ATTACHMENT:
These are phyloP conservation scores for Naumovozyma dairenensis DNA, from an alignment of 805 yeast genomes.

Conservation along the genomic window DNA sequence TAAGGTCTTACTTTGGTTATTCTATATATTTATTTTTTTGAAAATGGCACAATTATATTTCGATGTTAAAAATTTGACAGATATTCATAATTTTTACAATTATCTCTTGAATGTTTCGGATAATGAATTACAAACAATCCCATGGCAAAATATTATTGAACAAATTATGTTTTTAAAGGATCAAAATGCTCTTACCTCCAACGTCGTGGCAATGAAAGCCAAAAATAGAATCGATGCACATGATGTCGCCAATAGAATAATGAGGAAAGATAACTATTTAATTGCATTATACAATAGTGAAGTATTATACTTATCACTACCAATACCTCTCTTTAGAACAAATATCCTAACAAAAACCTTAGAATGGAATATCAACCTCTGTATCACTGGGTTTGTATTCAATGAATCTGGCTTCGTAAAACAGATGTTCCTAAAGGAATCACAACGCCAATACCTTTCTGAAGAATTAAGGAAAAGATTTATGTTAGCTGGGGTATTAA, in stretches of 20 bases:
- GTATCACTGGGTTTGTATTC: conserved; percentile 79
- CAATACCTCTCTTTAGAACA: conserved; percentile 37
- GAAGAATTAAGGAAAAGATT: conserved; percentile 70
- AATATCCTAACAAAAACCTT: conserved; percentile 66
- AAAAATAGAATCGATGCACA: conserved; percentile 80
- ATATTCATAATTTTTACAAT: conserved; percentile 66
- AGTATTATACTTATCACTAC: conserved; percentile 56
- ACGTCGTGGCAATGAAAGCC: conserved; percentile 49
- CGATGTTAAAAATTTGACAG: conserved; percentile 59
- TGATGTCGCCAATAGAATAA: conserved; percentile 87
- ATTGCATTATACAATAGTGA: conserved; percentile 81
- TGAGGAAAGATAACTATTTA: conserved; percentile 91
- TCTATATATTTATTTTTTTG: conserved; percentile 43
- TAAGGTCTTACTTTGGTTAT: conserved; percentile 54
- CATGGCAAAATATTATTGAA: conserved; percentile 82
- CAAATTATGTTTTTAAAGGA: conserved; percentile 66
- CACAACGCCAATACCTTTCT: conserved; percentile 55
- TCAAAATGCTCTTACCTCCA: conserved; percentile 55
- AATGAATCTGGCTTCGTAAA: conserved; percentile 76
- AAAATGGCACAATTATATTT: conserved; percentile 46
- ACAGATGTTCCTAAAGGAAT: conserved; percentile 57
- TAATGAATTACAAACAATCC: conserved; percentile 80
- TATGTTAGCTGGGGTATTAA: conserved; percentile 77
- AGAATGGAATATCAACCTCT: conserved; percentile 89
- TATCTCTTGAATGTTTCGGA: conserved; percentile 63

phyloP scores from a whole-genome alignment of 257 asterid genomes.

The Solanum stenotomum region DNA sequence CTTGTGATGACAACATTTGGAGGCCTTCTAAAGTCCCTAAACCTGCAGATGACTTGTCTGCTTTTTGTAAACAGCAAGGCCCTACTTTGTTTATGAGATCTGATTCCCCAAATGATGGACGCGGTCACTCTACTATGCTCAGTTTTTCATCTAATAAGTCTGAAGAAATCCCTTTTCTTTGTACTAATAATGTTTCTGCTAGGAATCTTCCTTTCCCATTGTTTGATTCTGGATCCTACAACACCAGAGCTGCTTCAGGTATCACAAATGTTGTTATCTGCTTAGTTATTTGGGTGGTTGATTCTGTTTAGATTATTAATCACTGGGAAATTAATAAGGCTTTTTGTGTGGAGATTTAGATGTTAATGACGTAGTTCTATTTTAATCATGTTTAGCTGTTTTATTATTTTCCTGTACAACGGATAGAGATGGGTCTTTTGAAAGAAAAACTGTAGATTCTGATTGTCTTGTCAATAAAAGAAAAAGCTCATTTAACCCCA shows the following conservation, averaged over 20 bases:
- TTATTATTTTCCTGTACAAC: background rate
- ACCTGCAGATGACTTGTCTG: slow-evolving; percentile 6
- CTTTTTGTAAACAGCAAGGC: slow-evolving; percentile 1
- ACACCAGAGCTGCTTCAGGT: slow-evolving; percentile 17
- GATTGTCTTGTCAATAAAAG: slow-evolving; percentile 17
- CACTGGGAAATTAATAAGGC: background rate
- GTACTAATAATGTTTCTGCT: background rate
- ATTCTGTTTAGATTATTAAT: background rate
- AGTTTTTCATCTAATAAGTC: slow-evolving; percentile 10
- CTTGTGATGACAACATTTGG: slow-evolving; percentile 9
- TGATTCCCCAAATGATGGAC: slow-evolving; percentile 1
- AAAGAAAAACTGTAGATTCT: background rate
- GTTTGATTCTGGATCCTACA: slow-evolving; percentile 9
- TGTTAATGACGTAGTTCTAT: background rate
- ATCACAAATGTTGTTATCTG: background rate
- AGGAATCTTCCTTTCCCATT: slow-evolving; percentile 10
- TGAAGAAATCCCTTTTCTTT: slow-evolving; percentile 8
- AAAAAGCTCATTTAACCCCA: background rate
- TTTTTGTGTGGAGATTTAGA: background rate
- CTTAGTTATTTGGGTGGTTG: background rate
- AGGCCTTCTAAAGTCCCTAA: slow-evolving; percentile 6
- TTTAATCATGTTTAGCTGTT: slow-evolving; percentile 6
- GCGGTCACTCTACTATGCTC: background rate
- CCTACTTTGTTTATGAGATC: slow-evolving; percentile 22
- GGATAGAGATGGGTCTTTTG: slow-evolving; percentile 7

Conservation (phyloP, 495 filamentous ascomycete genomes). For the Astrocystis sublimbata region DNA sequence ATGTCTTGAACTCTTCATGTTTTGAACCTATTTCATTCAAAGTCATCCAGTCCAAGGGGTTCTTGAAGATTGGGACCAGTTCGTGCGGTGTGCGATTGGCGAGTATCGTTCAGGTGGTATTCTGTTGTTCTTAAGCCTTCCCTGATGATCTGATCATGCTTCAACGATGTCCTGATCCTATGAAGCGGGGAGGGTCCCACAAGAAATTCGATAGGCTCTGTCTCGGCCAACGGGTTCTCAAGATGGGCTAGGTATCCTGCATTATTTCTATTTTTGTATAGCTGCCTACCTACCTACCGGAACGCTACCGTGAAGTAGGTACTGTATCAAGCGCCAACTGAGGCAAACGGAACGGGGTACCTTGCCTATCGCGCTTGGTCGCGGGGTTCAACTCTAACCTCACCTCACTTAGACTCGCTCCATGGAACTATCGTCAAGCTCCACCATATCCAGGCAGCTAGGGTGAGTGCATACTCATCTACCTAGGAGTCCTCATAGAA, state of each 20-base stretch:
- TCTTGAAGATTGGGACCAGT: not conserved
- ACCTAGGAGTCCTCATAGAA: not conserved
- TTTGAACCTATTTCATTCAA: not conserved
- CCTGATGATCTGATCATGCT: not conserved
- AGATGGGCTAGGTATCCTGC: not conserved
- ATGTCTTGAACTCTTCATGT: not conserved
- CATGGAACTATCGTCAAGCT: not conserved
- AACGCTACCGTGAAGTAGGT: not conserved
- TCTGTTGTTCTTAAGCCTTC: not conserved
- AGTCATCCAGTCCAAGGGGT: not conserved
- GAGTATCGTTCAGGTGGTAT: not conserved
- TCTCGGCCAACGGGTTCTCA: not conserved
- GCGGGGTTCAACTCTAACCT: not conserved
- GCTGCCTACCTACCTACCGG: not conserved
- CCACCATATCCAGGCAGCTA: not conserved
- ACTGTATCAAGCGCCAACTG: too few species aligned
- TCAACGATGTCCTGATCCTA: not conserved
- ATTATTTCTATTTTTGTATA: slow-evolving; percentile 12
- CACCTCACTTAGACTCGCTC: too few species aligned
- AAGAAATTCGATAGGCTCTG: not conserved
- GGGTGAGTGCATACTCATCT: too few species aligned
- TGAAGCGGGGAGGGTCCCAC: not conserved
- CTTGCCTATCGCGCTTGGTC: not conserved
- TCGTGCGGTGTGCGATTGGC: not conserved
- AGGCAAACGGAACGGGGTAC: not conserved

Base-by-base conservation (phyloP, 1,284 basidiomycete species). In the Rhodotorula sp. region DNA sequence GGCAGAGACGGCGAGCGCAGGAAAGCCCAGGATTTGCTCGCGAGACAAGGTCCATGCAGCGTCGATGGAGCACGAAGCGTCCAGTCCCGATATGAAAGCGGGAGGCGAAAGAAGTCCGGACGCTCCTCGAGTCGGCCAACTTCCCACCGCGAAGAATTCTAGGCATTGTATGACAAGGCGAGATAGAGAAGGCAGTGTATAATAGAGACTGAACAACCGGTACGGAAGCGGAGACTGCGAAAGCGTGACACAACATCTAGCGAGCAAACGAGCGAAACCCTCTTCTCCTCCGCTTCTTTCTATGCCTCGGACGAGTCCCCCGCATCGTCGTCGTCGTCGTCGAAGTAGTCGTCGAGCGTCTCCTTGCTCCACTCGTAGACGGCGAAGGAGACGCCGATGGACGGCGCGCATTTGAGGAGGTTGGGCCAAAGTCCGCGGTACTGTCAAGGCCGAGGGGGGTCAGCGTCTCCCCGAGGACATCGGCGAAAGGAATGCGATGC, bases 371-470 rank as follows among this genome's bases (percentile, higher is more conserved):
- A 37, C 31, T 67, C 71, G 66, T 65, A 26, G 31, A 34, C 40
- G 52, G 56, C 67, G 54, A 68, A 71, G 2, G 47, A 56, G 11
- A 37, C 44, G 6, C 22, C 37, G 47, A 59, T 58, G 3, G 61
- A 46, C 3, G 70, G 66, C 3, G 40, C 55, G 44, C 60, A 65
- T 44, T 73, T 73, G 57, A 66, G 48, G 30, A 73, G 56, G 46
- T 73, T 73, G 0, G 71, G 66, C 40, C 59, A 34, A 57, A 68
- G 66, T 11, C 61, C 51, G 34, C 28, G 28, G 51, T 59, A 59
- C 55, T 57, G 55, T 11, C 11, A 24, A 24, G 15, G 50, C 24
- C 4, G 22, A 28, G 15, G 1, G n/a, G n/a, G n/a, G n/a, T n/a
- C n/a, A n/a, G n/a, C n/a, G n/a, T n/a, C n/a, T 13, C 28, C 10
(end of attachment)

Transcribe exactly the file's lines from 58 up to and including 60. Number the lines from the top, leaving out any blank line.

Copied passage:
- TTTGAACCTATTTCATTCAA: not conserved
- CCTGATGATCTGATCATGCT: not conserved
- AGATGGGCTAGGTATCCTGC: not conserved